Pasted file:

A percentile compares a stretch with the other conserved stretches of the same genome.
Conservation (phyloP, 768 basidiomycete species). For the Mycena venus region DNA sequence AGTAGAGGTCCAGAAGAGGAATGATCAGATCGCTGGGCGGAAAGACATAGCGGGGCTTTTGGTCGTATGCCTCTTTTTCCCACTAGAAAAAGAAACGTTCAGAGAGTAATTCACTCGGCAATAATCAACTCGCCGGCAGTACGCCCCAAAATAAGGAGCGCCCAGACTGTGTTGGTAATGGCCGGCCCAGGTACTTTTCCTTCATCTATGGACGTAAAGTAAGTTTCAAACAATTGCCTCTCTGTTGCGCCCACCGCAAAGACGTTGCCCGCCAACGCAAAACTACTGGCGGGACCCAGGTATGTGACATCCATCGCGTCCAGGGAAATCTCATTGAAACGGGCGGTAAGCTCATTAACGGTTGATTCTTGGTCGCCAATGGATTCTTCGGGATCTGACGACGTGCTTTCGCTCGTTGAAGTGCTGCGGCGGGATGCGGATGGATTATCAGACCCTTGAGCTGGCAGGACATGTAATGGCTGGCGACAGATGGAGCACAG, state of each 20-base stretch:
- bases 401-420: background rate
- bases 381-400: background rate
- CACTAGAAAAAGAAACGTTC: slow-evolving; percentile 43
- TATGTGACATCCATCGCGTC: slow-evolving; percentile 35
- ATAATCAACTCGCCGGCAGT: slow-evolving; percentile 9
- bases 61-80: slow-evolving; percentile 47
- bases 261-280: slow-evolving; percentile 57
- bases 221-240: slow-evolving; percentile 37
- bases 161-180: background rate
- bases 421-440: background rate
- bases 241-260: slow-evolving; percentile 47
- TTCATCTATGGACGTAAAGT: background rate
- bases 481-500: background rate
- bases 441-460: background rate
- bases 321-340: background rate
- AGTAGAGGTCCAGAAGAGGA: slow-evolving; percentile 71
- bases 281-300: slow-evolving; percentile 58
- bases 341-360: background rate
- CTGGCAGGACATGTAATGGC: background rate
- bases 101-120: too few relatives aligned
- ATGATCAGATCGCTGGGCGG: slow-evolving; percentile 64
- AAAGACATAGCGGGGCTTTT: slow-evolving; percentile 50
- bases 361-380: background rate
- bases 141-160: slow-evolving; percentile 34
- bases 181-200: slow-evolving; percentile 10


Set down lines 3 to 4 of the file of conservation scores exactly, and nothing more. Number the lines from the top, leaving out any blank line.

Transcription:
- bases 401-420: background rate
- bases 381-400: background rate